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Choosing a Telephoto Zoom Lens

Along with a good mid-range zoom lens and a wide-angle zoom, a telephoto zoom will round out your collection of lenses quite nicely. A telephoto lens will zoom in further and magnify the subject more than a typical mid-range kit lens. This makes them great for "reaching" those far away subjects like wildlife, sports and even detail shots on landscapes.


This is 200mm on a full-frame camera (equiv. to 125mm on a small-frame)

When selecting a telephoto zoom lens, you'll have to consider a few things (in addition to budget). First, the higher the focal length number, the more "zoomed in" the lens can go. Meaning, a 70-200mm lens won't reach as far as a 100-400mm lens. So if you need to reach as far as possible, go for the higher focal length number.

You'll also want to look at the lens' maximum aperture. The maximum aperture is the widest the aperture can open on the lens. A wider maximum aperture will let in more light and, thus, allow the camera to use faster shutter speeds. So if you think you'll need fast shutter speeds when using the lens, you might want to consider getting the lens with a wider maximum aperture. The lens' widest maximum aperture is always indicated in the title. For instance, the Canon 70-200mm f/2.8L IS II lens can open all the way to a maximum aperture of f/2.8. Whereas the Canon 70-200mm f/4L IS can only open to an aperture of f/4. To learn more about how to understand lens nomenclature, check out this post.

Here are the telephoto zoom lenses I recommend:


Canon 55-250mmCANON

Entry-Level
Canon EF-S 55-250mm f/4-5.6 IS (buy - $255)

A great starter lens for those looking to get a little more reach out of their Canon DSLR. It's a mere $255, which shouldn't break the bank for most people, and it zooms pretty far out to 250mm. Although this isn't as far as the next lens, which reaches to 300mm, 250mm ain't half bad for a lens under $260. At this low of a price, though, the autofocus motor isn't as fast or as quiet as the more expensive lenses. But at least it has image stabilizer, which is a very nice perk on long lenses like these.

Canon 70-300mmMid-Level
Canon EF 70-300mm f/4-5.6 IS USM (buy - $549)

This lens has a few benefits over the 55-250mm discussed above. First, it reaches 20% further out to 300mm. When photographing wildlife or sports, that extra 50mm turns out to be quite a bit. The build quality of this lens is a little bit better over the 55-250, too. Sure, it's no magnesium-alloy tank like the professional series lenses, but it will feel a little more robust than the 55-250mm. Most importantly, this lens features Canon's Ultrasonic Motor (USM) auto focus system. That means this thing will focus much, much faster and much more quietly than the 55-250.

Canon 70-200mm f/2.8L ISHigh-End Option 1
Canon EF 70-200mm f/4L IS (buy - $1,349)
Canon EF 70-200mm f/2.8L IS II (buy - $2,499) 

For your first high-end option, I'd recommend the Canon 70-200mm. At 200mm this lens really doesn't reach that far. Truthfully, it just isn't enough zoom for most wildlife photography. But for sports and portraits...it's phenomenal. That being said, Canon offers both a 70-200mm with a maximum aperture of f/4 and one with a maximum aperture of f/2.8. Both varieties come with or without image stabilizer, too (get it with stabilizer included - no doubt about it). As part of Canon's L-series professional line of lenses, both feature Canon's top-of-the-line optics, construction, weather-sealing and ultra-fast USM auto focus motors.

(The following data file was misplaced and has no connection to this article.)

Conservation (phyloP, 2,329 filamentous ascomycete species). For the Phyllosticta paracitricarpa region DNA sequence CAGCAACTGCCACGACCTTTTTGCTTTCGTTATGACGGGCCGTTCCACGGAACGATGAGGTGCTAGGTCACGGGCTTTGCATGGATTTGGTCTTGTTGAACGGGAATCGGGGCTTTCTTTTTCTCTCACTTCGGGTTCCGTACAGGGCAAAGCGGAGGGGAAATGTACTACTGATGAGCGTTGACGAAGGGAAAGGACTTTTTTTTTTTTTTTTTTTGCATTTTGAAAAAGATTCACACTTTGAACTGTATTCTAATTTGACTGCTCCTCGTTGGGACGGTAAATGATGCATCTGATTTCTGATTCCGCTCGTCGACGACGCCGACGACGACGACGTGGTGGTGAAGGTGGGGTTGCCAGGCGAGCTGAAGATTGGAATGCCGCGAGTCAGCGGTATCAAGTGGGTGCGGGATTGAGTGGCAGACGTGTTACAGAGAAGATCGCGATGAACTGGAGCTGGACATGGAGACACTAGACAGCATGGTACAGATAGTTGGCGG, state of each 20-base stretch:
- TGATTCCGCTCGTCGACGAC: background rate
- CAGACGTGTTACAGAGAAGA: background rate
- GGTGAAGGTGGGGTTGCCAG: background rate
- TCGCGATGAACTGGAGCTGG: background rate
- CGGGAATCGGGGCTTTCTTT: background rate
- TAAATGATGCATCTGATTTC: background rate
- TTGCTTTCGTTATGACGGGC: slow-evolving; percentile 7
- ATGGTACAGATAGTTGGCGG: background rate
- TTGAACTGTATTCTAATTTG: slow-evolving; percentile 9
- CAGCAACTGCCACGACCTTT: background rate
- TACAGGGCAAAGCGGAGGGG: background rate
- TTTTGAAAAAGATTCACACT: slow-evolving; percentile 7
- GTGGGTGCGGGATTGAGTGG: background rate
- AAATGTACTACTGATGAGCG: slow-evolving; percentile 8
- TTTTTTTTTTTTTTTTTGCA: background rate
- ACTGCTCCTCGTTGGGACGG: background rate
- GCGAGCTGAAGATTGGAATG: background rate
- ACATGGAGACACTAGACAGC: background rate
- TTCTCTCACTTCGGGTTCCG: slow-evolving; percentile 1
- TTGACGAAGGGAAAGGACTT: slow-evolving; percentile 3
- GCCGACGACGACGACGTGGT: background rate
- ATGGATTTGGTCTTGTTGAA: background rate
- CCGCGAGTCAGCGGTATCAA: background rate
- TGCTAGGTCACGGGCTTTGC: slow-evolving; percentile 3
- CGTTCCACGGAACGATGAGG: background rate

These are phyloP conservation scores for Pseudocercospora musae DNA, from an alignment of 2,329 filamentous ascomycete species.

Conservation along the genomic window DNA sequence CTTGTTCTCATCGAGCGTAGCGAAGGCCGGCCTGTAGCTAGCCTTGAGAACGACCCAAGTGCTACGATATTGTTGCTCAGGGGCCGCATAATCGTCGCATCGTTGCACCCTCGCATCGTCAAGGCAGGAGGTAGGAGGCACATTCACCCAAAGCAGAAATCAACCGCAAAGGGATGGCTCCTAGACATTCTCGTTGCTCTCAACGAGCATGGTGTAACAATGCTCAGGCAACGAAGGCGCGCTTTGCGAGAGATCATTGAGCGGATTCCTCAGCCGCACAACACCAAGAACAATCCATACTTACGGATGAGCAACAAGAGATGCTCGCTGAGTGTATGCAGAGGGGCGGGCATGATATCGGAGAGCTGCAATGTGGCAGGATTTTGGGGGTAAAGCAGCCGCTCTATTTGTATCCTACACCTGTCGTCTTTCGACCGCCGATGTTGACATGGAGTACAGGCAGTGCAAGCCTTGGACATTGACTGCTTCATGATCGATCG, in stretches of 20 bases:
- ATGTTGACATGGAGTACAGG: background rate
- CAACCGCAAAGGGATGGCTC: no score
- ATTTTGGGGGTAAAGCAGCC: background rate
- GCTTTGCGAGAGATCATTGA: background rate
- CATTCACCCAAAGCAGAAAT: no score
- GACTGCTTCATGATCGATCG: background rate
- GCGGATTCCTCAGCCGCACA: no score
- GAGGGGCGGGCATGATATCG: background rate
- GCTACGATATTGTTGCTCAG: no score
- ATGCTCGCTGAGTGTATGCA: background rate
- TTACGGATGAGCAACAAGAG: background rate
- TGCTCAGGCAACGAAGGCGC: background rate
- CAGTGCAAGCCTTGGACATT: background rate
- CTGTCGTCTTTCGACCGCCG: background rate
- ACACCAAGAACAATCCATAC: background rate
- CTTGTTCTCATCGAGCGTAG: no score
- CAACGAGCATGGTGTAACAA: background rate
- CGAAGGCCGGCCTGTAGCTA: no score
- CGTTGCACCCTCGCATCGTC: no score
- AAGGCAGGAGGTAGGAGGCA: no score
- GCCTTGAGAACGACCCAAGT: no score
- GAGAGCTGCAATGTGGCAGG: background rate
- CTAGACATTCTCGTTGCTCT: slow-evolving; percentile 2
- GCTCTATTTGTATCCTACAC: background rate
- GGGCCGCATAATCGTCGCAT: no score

But now the real question: do I get the f/4 or f/2.8 version? Here's my short, no-nonsense recommendation: If you want to shoot portraits or sports and you won't have to hike long distances with this lens, get the f/2.8. The 2.8 max aperture will let in 1 stop more light than the f/4, which may be the difference between a shutter speed that's just fast enough or one that's just a little bit too slow for sports. And as for portraits, the ultra-blurry background at f/2.8 will make you drool. But if you're planning to use this more for photographing detail shots in landscapes or if weight will be an issue for you, go with the f/4. It's over a pound-and-a-half lighter than the 2.8 and it's only 1 stop loss of light, which is usually no big deal when shooting still subjects. Oh, and it's over $1,000 cheaper.

Canon 100-400mm High-End Option 2
Canon EF 100-400mm f/4.5-5.6L IS (buy - $1,699)

If wildlife is your thing, then I'd recommend the Canon 100-400mm f/4.5-5.6L. It reaches over twice as far as the 70-200mm and features the same pro-level build, optics, weather-sealing and image stabilization. At 3.04 lbs, it's no lightweight, so be prepared. But hey, the 70-200mm f/2.8 discussed above still has a quarter of a pound over this baby. The extra reach here will be worth the loss of light (which is actually quite a bit). And with today's modern cameras going up to 6-digits on the ISO in some cases, the lack of light won't be much of an issue.

 

NIKON

Nikon 55-300mmEntry-Level
Nikon AF-S NIKKOR 55-300mm f/4.5-5.6G ED VR (buy - $397)

Much like the Canon 55-250mm discussed at the top of this post, this Nikon 55-300mm is a great starter lens if you're looking to zoom in a little further for sports, wildlife, portraits or kids. It has Vibration Reduction (which is Nikon's brand of image stabilizer) and has a decent auto focus motor. Truth be told, though, this thing feels pretty chintzy in your hand. The focus rings always feel loose to me. I really think this lens should run more around $275 than $397, but again, good for starting out. It'll last you a couple years or less, then you can graduate up to a more rugged lens.

Nikon 70-300mmMid-Level
Nikon AF-S VR Zoom-NIKKOR 70-300mm f/4.5-5.6G IF-ED (buy - $587)

This is a great mid-level telephoto that works perfect for those photographers looking to shoot the occasional kid's baseball game or the local air show. Like all lenses in this mid-level price range, it won't let in a ton of light, which may become an issue when photographing in dim environments, but the price and weight are just right for the casual shooter. The build quality is slightly better than the 55-300 above, but the zoom and focus rings still feel loose to me. It also has Vibration Reduction to help combat camera shake.